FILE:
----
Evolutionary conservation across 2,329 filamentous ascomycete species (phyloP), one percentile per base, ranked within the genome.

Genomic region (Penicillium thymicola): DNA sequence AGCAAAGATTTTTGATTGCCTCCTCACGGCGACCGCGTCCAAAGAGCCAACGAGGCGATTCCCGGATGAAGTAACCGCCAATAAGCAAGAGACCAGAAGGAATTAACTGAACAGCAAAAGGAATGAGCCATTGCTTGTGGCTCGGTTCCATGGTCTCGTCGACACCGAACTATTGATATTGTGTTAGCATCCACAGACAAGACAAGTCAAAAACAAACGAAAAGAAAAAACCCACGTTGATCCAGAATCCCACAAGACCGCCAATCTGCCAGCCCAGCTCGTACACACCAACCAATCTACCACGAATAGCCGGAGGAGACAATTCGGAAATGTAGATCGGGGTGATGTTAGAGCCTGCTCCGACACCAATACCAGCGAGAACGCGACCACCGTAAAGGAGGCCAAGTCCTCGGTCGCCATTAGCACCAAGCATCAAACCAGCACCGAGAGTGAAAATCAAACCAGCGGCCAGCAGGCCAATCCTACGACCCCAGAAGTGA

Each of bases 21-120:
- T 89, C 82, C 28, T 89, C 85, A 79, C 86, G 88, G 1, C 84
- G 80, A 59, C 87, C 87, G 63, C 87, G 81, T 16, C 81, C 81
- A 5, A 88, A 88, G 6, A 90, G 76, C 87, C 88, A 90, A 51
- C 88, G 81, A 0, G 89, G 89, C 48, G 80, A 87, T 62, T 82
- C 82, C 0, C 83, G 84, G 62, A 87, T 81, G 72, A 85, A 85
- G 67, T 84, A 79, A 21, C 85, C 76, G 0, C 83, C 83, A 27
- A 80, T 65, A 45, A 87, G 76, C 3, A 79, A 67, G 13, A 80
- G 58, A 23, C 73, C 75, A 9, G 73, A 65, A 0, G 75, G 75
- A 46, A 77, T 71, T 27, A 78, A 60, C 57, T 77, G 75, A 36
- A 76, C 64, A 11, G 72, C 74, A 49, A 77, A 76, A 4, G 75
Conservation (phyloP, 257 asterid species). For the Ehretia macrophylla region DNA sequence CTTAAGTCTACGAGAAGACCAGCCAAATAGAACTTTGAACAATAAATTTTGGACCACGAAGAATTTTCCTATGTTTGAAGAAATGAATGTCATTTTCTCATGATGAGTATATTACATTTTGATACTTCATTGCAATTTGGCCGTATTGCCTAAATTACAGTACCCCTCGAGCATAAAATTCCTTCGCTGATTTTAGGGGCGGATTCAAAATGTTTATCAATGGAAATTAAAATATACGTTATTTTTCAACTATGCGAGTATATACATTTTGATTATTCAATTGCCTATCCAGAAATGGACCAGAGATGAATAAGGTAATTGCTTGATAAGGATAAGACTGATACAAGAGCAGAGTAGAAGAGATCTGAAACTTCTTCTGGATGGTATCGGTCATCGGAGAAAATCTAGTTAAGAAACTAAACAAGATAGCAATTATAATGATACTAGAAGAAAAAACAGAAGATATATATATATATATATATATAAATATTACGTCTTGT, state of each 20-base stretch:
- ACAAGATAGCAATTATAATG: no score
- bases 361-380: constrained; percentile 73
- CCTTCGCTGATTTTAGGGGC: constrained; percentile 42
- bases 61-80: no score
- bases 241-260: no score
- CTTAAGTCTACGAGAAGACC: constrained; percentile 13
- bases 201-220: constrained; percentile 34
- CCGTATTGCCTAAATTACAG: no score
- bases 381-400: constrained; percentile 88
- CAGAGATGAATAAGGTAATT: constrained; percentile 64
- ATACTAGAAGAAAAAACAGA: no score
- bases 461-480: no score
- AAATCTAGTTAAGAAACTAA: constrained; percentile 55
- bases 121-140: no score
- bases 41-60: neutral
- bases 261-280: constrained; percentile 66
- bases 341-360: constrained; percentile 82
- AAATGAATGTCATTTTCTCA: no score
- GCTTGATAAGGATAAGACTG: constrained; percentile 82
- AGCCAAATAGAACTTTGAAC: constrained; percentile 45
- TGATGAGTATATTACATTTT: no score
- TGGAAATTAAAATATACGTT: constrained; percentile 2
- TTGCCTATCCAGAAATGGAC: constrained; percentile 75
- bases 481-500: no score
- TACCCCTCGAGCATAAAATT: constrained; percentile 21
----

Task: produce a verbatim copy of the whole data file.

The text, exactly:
Evolutionary conservation across 2,329 filamentous ascomycete species (phyloP), one percentile per base, ranked within the genome.

Genomic region (Penicillium thymicola): DNA sequence AGCAAAGATTTTTGATTGCCTCCTCACGGCGACCGCGTCCAAAGAGCCAACGAGGCGATTCCCGGATGAAGTAACCGCCAATAAGCAAGAGACCAGAAGGAATTAACTGAACAGCAAAAGGAATGAGCCATTGCTTGTGGCTCGGTTCCATGGTCTCGTCGACACCGAACTATTGATATTGTGTTAGCATCCACAGACAAGACAAGTCAAAAACAAACGAAAAGAAAAAACCCACGTTGATCCAGAATCCCACAAGACCGCCAATCTGCCAGCCCAGCTCGTACACACCAACCAATCTACCACGAATAGCCGGAGGAGACAATTCGGAAATGTAGATCGGGGTGATGTTAGAGCCTGCTCCGACACCAATACCAGCGAGAACGCGACCACCGTAAAGGAGGCCAAGTCCTCGGTCGCCATTAGCACCAAGCATCAAACCAGCACCGAGAGTGAAAATCAAACCAGCGGCCAGCAGGCCAATCCTACGACCCCAGAAGTGA

Each of bases 21-120:
- T 89, C 82, C 28, T 89, C 85, A 79, C 86, G 88, G 1, C 84
- G 80, A 59, C 87, C 87, G 63, C 87, G 81, T 16, C 81, C 81
- A 5, A 88, A 88, G 6, A 90, G 76, C 87, C 88, A 90, A 51
- C 88, G 81, A 0, G 89, G 89, C 48, G 80, A 87, T 62, T 82
- C 82, C 0, C 83, G 84, G 62, A 87, T 81, G 72, A 85, A 85
- G 67, T 84, A 79, A 21, C 85, C 76, G 0, C 83, C 83, A 27
- A 80, T 65, A 45, A 87, G 76, C 3, A 79, A 67, G 13, A 80
- G 58, A 23, C 73, C 75, A 9, G 73, A 65, A 0, G 75, G 75
- A 46, A 77, T 71, T 27, A 78, A 60, C 57, T 77, G 75, A 36
- A 76, C 64, A 11, G 72, C 74, A 49, A 77, A 76, A 4, G 75
Conservation (phyloP, 257 asterid species). For the Ehretia macrophylla region DNA sequence CTTAAGTCTACGAGAAGACCAGCCAAATAGAACTTTGAACAATAAATTTTGGACCACGAAGAATTTTCCTATGTTTGAAGAAATGAATGTCATTTTCTCATGATGAGTATATTACATTTTGATACTTCATTGCAATTTGGCCGTATTGCCTAAATTACAGTACCCCTCGAGCATAAAATTCCTTCGCTGATTTTAGGGGCGGATTCAAAATGTTTATCAATGGAAATTAAAATATACGTTATTTTTCAACTATGCGAGTATATACATTTTGATTATTCAATTGCCTATCCAGAAATGGACCAGAGATGAATAAGGTAATTGCTTGATAAGGATAAGACTGATACAAGAGCAGAGTAGAAGAGATCTGAAACTTCTTCTGGATGGTATCGGTCATCGGAGAAAATCTAGTTAAGAAACTAAACAAGATAGCAATTATAATGATACTAGAAGAAAAAACAGAAGATATATATATATATATATATATAAATATTACGTCTTGT, state of each 20-base stretch:
- ACAAGATAGCAATTATAATG: no score
- bases 361-380: constrained; percentile 73
- CCTTCGCTGATTTTAGGGGC: constrained; percentile 42
- bases 61-80: no score
- bases 241-260: no score
- CTTAAGTCTACGAGAAGACC: constrained; percentile 13
- bases 201-220: constrained; percentile 34
- CCGTATTGCCTAAATTACAG: no score
- bases 381-400: constrained; percentile 88
- CAGAGATGAATAAGGTAATT: constrained; percentile 64
- ATACTAGAAGAAAAAACAGA: no score
- bases 461-480: no score
- AAATCTAGTTAAGAAACTAA: constrained; percentile 55
- bases 121-140: no score
- bases 41-60: neutral
- bases 261-280: constrained; percentile 66
- bases 341-360: constrained; percentile 82
- AAATGAATGTCATTTTCTCA: no score
- GCTTGATAAGGATAAGACTG: constrained; percentile 82
- AGCCAAATAGAACTTTGAAC: constrained; percentile 45
- TGATGAGTATATTACATTTT: no score
- TGGAAATTAAAATATACGTT: constrained; percentile 2
- TTGCCTATCCAGAAATGGAC: constrained; percentile 75
- bases 481-500: no score
- TACCCCTCGAGCATAAAATT: constrained; percentile 21